“It literally looks like you’re entering heaven itself, and the liturgy itself brings us into heaven,” Bishop Olmsted told the Sun in describing the apse. “We’re one with the liturgy in heaven.” 

For Eveling Ortega, who has been a parishioner since she attended the attached St. John XXIII School in the 1990s, this rendition is the most impactful to her because it reminds her of her own call to holiness. 

“It’s a representation of heaven and of what we want to obtain,” said Ortega in Spanish. “It’s something that I want for me, too, but more importantly, for all of family, my loved ones and the entire world, that we can all be there.” 

That’s the type of perspective that Fr. Kline had hoped for in highlighting those from our country who’ve been elevated by the Church. 

“So much of our culture has just dumbed things down to the bare minimum. There are great conversations to be had about incredible people who have lived among us, and we wanted to be able to help people start the conversation by depicting some of the greats who walked among us who were just like us in many ways, so we can relate,” he said. “It gives us hope, saying, ‘Maybe I got a shot. Maybe I could become one of those saints.’” 

The blue field filled with stars points toward heaven. This is reminiscent of the painted churches of the Central European immigrants in the 19th century. The center images depict episodes from the Blessed Virgin Mary’s life, including Annunciation, Espousal, Nativity, Presentation in the Temple, Flight into Egypt, Wedding at Cana, and Crucifixion.

Drawn to Heaven

Reminiscent of the painted churches of Central Europe and of immigrants from there, the ceiling is painted blue with a field of stars, meant to make the visitor think of Heaven. 

“It’s a very typical traditional way of depicting the celestial, the heavenly,” said Fr. Kline. “The church, the high ceilings, everything is meant to really direct us or point us to heaven, to God, the things of God. That’s why down below, you see less art, but it’s meant to carry your eyes up to the heavens.” 

Above the Communion rail is a painting of the Holy Trinity — God the Father holding a post-crucifixion Jesus, with a dove representing the Holy Spirit flying underneath the Father’s arm. 

“For me, that’s the most important, because it’s our Father, our Redeemer, our Savior, where we want to go, Heaven,” said Eveline’s mother, Janneth Ortega, in Spanish. 

Just above the altar, the Holy Spirit in the form of a dove can be seen on the underside of the baldacchino, which calls to mind the priest calling Him down when consecrating the Eucharist. Esther Keeley, who was visiting her daughter’s family from Fair Oaks Ranch, Texas, during that weekend, shared how the beauty overwhelmed her.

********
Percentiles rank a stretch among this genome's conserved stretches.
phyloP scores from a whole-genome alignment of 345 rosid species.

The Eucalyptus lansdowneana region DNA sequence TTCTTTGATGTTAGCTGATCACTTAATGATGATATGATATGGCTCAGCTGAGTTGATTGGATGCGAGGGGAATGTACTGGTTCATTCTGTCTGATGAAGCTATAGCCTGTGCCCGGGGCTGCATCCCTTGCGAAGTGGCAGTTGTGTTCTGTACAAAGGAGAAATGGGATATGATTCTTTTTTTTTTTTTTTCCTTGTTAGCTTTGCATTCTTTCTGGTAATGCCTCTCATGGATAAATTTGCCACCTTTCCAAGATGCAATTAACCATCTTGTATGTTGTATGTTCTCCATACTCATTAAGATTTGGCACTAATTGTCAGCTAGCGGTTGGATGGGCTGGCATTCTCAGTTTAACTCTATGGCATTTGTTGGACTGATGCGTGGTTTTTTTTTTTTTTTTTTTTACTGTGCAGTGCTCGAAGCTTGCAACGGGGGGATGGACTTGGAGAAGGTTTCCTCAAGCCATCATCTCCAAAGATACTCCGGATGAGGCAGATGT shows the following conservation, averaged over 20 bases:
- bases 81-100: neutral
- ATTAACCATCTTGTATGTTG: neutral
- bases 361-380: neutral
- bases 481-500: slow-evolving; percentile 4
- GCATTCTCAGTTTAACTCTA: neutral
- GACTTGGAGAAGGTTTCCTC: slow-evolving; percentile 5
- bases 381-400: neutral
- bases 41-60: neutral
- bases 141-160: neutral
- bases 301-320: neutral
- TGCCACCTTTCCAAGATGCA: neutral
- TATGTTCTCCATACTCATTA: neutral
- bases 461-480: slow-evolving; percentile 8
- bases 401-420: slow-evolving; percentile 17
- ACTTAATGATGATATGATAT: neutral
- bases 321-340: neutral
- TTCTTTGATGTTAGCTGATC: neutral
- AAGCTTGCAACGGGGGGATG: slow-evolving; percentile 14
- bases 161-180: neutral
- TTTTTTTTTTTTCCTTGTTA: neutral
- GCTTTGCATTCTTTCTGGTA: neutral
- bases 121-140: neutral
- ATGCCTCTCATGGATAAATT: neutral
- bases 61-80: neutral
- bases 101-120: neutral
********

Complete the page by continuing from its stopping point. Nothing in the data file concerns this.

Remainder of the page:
“When I went up to receive Communion and knelt at the altar, I was overwhelmed, and tears just started brimming up in my eyes. I couldn’t control it,” said Keeley, who attends St. Peter the Apostle Parish in Boerne in the Archdiocese of San Antonio. “I was struggling to control it, but I was overwhelmed with the beauty of the church, of everything, of the altar, of the Holy Spirit over the altar. It’s amazing.” 

Dcn. Peter Auriemma, who studied art history in Rome and serves as a docent for the church, reflected on assisting in the liturgy in the updated sanctuary. 

“When the priest calls down the Holy Spirit, as deacon up there, I’m ringing the bell, and I can’t help but look up and see the image of the Holy Spirit right above, coming down,” he said. “It’s an unspeakable blessing to be a part of this.” 

Stained glass depicting the Immaculate Heart of Mary fills the left wing of the parish, across from the Sacred Heart of Jesus. The stained glass is hand blown in Germany and Poland, with other windows featuring the 12 Apostles, Four Archangels, and other saints.

Beauty offers hope

The plans to beautify the interior was initially intended for just the apse, but it incrementally flowed from there to the nave of the church, including the ceiling. Before the project began, Fr. Kline organized a prayer team to spend time in Adoration. 

“It was all wrapped in a mantle of prayer from the very beginning,” he said, noting that the COVID-19 pandemic had just begun around the same time. “When we started this project, it was the beginning of the pandemic. We thought people need to have some kind of hope in the midst of this terrible time in people’s minds. That also was pushing us to say, ‘How can the Lord use us to bring a little bit of hope in a time when it seems to be difficult to find?’” 

Noting the ugliness of the pandemic, Bishop Olmsted thanked parishioners for choosing to focus on beauty, instead. 

“You chose instead to focus on beauty; for what is ugly tires the human spirit and corrodes the heart,” he said. “On the other hand, beauty endures into eternity as it expands to infinite proportions. It will last forever in the presence of God.” 

The project had been planned for approximately a year-and-a-half. The church closed May 15, and parishioners met in the original worship space which is now used as a parish hall. At any given point, there were more than 50 different artists working at different sections of the church — one company designed the stained glass windows, one person painted a large rendition of St. Bernadette encountering Our Lady of Lourdes, yet another painted the Stations of the Cross placed throughout the church, etc. But God, said Fr. Kline, was the “master artist” of the project.